More About Endangered Species

Move your cursor over the “Status” box to learn how the particular animal is classified according to the Endangered Species Act, the International Union for Conservation of Nature (IUCN), and the Convention on International Trade in Endangered Species of Wild Fauna and Flora (CITES). Read more about these classifications by reading the text below the graphic. You can also learn a “Fun Fact” about each animal by moving your cursor over that box.

 

What is an Endangered Species?

In the broad sense of the term, an endangered species is seriously threatened with extinction. But there are legal and technical definitions.

The United States passed the Endangered Species Act in 1973. Its purpose is “to protect and recover imperiled species and the ecosystems upon which they depend.” The ESA lists species as either “endangered” or “threatened.” An endangered species “means a species is in danger of extinction throughout all or a significant portion of its range,” and a threatened species “means a species is likely to become endangered within the foreseeable future.”[1]

The IUCN (International Union for Conservation of Nature) works to protect and conserve nature.[2] As part of their mission, they maintain a “Red List of Threatened Species” (known simply as the “Red List”), which provides “comprehensive information source on the global conservation status of animal, fungi and plant species.” The classification schema identifies the risk of a species’ extinction.[3]

Extinct Species are classified as:

  • Extinct (EX): No known individuals exist in the wild or in captivity.
  • Extinct in the Wild (EW): Known individuals exist only in captivity or as “naturalized populations” outside their historic range.

Threatened Species are all classified as having a “high risk of extinction in the wild.”

  • Critically Endangered (CR): Highest risk
  •  Endangered (EN): Next Highest risk
  • Vulnerable (VU): Lowest level of risk

Lower Risk of Extinction:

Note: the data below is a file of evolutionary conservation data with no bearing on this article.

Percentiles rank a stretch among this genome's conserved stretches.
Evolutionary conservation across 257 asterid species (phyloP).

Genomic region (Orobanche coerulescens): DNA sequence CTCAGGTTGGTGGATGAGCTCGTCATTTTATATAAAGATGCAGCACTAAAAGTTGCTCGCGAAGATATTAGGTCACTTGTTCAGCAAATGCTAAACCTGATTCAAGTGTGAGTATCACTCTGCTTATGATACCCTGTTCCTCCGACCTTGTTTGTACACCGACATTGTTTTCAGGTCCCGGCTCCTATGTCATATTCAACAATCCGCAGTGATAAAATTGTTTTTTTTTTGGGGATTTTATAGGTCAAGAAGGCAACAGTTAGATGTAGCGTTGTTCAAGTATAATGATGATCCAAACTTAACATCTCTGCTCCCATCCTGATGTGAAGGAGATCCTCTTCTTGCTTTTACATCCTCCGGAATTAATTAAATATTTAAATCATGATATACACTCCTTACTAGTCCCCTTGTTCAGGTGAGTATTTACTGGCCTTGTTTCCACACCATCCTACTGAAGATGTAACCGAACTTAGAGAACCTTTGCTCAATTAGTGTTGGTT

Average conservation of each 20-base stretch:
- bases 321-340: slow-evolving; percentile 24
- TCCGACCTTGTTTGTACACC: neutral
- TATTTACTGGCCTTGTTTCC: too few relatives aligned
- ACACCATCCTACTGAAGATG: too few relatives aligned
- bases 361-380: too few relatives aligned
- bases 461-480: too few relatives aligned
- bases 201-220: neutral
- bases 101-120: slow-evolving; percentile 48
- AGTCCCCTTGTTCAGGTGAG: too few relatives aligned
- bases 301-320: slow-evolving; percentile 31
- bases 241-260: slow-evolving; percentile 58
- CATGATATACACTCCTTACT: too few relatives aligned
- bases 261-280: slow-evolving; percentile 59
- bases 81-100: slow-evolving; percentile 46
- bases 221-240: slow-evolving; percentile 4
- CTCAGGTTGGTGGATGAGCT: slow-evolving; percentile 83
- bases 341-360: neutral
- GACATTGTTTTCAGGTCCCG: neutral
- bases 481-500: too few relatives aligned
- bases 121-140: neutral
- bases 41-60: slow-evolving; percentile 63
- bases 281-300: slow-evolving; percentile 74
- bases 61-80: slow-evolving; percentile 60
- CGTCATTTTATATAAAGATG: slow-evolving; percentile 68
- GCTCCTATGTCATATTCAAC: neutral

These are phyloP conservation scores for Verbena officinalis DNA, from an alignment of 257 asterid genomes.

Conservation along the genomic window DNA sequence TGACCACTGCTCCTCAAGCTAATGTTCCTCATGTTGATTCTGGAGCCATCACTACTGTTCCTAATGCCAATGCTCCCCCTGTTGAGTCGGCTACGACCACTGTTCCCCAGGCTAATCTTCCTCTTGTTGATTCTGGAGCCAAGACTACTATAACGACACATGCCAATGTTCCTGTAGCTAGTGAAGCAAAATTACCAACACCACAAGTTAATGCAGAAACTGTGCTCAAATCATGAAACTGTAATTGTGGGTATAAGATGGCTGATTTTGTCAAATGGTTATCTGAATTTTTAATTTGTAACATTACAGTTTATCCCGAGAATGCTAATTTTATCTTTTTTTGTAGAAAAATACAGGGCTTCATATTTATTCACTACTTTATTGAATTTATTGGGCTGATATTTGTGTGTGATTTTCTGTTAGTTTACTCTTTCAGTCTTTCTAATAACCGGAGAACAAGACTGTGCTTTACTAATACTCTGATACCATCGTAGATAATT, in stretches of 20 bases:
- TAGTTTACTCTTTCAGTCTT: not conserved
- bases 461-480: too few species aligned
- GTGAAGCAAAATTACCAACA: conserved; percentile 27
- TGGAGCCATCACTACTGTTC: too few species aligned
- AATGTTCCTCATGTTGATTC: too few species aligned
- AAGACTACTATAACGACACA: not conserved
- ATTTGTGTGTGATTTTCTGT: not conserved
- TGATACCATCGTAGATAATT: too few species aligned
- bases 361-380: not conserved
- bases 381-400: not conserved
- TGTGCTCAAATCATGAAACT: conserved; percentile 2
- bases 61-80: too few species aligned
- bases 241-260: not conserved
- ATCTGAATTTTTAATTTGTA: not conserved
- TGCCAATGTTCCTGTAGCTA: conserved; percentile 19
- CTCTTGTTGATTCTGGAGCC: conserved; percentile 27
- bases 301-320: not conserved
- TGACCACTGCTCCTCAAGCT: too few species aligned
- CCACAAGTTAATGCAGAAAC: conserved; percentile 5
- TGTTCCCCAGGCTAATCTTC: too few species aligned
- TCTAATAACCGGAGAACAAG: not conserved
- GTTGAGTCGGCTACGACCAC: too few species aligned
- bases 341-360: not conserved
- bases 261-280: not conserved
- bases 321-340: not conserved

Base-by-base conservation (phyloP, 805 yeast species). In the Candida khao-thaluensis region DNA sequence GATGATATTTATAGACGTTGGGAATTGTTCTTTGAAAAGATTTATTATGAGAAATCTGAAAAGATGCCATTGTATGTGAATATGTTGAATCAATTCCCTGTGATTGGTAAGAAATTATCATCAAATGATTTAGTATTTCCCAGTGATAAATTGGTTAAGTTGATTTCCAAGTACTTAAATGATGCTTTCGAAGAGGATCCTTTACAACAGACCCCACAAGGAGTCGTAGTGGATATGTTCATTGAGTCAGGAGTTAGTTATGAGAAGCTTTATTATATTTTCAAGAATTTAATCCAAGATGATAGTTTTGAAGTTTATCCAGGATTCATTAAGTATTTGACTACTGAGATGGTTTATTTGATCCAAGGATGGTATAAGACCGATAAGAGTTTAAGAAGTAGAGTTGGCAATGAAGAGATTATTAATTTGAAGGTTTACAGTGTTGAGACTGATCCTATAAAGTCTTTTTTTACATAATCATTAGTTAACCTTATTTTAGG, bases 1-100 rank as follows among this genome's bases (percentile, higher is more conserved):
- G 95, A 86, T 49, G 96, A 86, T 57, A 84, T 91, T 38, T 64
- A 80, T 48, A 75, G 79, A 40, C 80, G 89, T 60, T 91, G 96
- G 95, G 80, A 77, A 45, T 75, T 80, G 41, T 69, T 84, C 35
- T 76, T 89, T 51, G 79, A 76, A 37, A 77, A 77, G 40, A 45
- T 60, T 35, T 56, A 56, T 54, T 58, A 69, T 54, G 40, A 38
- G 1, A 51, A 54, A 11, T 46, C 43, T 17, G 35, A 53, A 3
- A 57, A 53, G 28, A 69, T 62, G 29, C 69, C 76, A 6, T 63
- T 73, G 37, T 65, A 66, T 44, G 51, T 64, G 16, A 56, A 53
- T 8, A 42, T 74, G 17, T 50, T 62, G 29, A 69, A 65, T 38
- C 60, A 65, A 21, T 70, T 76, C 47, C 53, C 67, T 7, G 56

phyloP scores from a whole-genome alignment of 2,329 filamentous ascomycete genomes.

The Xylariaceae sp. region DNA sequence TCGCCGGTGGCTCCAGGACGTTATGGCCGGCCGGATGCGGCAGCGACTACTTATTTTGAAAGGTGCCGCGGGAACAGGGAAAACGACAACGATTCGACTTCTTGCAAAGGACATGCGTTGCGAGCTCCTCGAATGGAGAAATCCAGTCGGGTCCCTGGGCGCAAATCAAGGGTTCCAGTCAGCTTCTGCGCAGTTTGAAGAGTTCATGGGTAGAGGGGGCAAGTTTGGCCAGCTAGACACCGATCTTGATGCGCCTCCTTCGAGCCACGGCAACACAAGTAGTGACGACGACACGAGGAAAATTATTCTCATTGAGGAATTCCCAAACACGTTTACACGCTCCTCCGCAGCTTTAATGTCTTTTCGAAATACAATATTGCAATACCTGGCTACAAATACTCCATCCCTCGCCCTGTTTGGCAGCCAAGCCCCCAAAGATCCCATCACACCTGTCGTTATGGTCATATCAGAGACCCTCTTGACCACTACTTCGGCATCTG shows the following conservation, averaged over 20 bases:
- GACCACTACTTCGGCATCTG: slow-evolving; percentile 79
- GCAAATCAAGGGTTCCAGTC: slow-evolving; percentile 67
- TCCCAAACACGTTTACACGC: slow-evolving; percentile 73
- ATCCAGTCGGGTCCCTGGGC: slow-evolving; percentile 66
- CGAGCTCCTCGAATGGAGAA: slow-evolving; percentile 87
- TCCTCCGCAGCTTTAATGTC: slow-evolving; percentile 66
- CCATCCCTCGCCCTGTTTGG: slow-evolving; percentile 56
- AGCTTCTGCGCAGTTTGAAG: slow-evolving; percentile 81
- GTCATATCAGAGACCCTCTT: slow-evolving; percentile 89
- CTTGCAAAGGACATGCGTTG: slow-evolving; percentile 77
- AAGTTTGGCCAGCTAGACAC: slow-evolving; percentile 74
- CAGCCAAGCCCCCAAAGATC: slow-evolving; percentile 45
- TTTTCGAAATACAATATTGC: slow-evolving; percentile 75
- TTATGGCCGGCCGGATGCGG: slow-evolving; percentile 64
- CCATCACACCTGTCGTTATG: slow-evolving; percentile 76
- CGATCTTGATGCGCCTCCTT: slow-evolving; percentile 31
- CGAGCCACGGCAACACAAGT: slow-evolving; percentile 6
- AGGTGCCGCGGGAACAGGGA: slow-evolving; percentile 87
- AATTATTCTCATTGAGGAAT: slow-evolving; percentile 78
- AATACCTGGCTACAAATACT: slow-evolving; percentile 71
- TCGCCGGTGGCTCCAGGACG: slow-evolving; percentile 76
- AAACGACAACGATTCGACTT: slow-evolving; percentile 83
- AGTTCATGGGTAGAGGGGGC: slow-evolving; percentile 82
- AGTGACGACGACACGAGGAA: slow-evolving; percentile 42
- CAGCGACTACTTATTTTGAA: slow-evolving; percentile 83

• Near Threatened (NT): Likely to qualify as “threatened” in the near future.
  • Least Concern (LC): “Widespread” and “abundant” populations

CITES (Convention on International Trade in Endangered Species of Wild Fauna and Flora) is an international trade agreement that regulates the sale of animals and plants to ensure their survival. Species are listed in Appendices I, II, or III. It is important to note that species can be listed on more than one appendix at a time (populations in different geographical regions face a higher or lower threat of extinction) and may be moved between lists depending on the threat.[4]

  • Appendix I: Species listed in Appendix I are the most endangered. In most cases, commercial trade in these species or their parts is prohibited. In some cases, export quotas are permitted, which allows for a limited number of live exports and/or hunting permits provided they meet strict criteria.
  • Appendix II: Species listed in this appendix are in danger of extinction if trade is not tightly regulated. Normally, commercial trade requires documentation to demonstrate that “certain conditions are met” and that the commercial activity will not adversely affect the population in the wild.
  • Appendix III: Species are listed in this appendix at the request of a third party. Typically, the species in question are already regulated, but the third party “needs the cooperation of other countries to prevent unsustainable or illegal exploitation.”

References

[1] For more information about the ESA and its history visit: http://www.fws.gov/endangered/laws-policies/.

[2] For more information about IUCN’s mission visit: http://www.iucn.org/about/.

[3] Visit this site for an in-depth explanation of IUCN’s categories and criteria: http://www.iucnredlist.org/static/categories_criteria_3_1.

[4] Information about the appendices was taken from: https://cites.org/eng/app/index.php.